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GPM Podcast # 11
The US anti-abortion movement portrays itself as “pro-life,” “pro-family” and traditionally conservative – whatever that may mean.
Not far beneath the surface, however, something darker bubbles – a wellspring of misogyny, racism, hatred of immigrants and antipathy for individual freedom of all sorts – among these, the freedom of a woman to control her own body.
The GPM speaks about the history of women’s reproductive rights with Lauren MacIvor Thompson. Lauren Thompson is an Assistant Professor of History at Kennesaw State University, in Kennesaw, Georgia, and a historian of early-twentieth-century women’s rights and public health at Georgia State University College of Law’s Center for Law, Health & Society.
Listen to my conversation with Laura MacIvor Thompson. Click on the audio link above, or go here.
Intact, natural ecosystems are home to a wide range of plants and animals. Cities are ecosystems too. The healthiest ones coexist with nature. On the edge of one of Canada’s largest cities, the benefits provided by natural ecosystems and the importance of protecting them are on full display.
Here’s a story from Hamilton, Ontario – a place called Cootes Paradise.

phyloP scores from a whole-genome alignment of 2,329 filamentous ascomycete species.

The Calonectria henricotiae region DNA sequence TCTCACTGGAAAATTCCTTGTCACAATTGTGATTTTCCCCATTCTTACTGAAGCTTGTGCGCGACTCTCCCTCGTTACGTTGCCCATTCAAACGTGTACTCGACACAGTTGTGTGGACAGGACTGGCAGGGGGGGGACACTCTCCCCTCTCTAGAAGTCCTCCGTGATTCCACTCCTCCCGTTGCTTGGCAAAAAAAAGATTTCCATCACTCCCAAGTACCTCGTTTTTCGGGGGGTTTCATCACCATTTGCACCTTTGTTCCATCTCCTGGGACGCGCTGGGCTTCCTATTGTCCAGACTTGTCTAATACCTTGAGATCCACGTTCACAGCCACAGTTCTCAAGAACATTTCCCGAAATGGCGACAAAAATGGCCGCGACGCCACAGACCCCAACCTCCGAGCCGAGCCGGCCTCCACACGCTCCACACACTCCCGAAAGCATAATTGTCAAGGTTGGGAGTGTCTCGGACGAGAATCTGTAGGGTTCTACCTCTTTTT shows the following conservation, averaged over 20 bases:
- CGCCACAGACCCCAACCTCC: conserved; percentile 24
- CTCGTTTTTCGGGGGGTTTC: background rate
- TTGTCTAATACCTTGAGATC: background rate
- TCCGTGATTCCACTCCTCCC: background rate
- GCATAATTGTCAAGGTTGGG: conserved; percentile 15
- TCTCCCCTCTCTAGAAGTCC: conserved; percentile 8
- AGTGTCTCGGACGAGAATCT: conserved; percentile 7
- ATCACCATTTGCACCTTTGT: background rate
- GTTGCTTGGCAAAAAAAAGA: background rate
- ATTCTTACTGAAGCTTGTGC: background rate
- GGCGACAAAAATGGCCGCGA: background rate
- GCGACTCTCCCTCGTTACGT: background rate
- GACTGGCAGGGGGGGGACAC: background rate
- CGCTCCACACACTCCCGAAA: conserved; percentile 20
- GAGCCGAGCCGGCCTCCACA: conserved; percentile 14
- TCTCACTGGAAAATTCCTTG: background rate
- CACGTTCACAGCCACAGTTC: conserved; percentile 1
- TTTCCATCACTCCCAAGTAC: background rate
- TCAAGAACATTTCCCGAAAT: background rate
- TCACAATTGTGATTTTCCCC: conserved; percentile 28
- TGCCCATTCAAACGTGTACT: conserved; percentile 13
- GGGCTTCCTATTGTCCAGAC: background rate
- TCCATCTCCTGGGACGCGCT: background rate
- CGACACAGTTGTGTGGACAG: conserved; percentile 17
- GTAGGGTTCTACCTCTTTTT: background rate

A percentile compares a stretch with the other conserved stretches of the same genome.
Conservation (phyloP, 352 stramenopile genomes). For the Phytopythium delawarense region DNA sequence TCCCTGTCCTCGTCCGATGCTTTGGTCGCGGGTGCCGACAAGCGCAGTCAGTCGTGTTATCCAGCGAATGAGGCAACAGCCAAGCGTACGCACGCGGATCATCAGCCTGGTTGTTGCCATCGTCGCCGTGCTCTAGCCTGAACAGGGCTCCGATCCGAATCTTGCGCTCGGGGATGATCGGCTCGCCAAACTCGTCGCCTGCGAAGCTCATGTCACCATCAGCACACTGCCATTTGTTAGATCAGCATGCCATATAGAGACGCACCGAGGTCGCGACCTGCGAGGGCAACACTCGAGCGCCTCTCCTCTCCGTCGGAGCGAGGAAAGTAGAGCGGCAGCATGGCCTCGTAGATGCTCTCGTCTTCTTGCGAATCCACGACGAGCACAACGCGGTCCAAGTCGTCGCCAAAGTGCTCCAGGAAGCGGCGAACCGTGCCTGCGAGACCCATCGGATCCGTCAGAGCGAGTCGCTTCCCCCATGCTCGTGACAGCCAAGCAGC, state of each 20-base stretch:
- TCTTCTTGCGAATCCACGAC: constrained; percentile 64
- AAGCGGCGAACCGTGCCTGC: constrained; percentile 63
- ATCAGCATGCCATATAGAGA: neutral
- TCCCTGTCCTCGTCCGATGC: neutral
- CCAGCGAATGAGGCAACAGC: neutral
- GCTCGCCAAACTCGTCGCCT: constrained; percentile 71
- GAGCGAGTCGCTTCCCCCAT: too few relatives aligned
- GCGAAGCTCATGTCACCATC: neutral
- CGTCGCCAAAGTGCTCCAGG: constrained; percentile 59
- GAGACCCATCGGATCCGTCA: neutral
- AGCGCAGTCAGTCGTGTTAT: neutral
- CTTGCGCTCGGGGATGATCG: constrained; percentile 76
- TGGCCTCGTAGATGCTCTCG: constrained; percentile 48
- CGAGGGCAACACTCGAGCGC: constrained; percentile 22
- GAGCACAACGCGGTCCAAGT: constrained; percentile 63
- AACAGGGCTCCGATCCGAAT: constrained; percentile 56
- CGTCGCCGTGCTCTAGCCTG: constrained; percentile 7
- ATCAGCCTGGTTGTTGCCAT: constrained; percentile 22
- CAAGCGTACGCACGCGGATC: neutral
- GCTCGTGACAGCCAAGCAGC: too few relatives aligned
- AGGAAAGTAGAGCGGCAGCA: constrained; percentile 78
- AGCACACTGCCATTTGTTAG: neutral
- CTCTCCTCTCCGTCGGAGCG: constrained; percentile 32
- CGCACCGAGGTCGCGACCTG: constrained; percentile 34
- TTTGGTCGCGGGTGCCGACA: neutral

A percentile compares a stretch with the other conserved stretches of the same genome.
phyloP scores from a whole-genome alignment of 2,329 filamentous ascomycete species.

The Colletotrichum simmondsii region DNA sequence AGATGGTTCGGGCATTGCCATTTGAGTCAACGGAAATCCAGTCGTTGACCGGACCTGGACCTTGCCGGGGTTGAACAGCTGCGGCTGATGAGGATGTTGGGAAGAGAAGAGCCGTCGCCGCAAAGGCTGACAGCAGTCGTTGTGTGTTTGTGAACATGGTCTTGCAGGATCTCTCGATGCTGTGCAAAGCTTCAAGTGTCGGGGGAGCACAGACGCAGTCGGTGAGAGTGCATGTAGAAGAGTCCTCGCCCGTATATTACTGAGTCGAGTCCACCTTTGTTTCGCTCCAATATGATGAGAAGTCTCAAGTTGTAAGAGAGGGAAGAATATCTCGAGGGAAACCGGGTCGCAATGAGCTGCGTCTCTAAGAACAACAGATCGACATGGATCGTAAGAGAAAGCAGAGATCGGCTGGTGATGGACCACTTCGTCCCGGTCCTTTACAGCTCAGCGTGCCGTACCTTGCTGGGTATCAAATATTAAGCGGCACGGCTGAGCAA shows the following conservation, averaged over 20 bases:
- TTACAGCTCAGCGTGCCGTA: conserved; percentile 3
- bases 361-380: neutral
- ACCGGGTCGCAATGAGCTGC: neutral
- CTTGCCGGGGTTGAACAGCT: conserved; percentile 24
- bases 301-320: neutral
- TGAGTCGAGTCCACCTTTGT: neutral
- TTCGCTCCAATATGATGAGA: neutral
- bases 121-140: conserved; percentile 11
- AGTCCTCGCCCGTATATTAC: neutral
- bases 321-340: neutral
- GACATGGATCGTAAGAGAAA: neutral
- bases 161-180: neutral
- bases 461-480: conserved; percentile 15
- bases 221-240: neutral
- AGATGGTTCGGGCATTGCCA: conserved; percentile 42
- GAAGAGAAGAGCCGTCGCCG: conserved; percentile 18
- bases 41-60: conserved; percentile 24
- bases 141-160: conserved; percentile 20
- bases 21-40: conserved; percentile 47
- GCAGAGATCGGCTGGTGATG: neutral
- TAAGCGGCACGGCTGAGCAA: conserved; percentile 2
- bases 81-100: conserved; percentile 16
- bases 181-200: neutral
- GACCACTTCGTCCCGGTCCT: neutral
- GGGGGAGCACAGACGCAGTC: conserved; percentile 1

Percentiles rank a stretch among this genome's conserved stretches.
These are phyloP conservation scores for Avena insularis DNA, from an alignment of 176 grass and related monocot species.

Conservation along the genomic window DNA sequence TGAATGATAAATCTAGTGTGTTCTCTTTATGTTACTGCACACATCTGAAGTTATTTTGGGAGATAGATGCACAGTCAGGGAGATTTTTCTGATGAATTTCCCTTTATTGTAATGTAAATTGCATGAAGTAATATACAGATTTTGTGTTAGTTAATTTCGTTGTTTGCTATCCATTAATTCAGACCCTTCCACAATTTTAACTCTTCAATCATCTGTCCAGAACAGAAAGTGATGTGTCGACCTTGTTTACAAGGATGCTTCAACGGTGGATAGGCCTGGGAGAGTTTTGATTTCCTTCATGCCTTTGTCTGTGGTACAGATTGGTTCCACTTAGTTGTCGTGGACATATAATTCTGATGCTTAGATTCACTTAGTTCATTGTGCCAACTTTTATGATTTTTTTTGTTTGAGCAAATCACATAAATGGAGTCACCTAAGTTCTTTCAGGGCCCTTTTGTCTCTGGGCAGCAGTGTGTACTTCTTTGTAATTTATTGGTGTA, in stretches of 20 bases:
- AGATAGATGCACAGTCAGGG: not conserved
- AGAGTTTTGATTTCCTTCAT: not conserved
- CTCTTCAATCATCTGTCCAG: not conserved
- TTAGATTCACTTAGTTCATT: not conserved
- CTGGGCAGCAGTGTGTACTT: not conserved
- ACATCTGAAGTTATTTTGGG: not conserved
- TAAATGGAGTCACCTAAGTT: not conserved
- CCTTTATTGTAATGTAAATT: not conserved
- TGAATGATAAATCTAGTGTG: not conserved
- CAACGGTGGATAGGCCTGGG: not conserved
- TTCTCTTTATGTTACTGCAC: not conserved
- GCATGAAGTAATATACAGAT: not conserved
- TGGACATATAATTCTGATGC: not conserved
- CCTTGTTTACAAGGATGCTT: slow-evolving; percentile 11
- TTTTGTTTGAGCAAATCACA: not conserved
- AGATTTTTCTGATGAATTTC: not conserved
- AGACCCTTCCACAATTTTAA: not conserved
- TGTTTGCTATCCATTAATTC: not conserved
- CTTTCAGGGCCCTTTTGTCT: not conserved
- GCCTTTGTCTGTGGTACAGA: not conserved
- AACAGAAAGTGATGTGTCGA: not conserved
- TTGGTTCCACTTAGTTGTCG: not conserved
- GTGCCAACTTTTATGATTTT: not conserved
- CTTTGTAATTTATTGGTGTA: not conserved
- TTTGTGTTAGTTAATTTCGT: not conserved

Click on the audio link above, or go here.
You gotta laugh to keep from crying sometimes. The bluesman who wrote those words could have had today’s climate news in mind: epic rains and floods from Somalia to south Asia; savage wildfires in Spain and the western Canadian province of Alberta; eye-popping heat in Vietnam and Thailand, that actually kills.
Last year was Europe’s hottest ever, swept by heat waves that killed an estimated twenty thousand.
And, greenhouse gas emissions continue to rise.
Methane — shorter lived but more powerful than CO2 — reached its highest recorded level in 2022.
So did the energy content of Earth’s oceans, where 90% of atmospheric heat goes.
As oceans heat, they expand. Ocean levels reached a record high in 2022, and their rate of rise has doubled since satellite records began. Fast melting glaciers accelerate the rate of rising seas.
All this, two years into what would normally be a cooling, La Niña phase. As warmer El Niño conditions kick in, the next few years promise to be even warmer, pushing Earth surface temperatures above 1.5 degrees, the ideal limit established at the 2016 Paris climate summit.
These are the findings of the World Meteorological Organization, in its State of the Global Climate report for 2022. I spoke with the report’s lead author, John Kennedy. Kennedy is the Chair of the World Meteorological Organization’s Expert Team on Climate Monitoring and Assessments.
Listen to my conversation with John Kennedy. Click on the audio link above, or go here.
Thanks to Dan Weisenberger for his wonderful guitar instrumentals.
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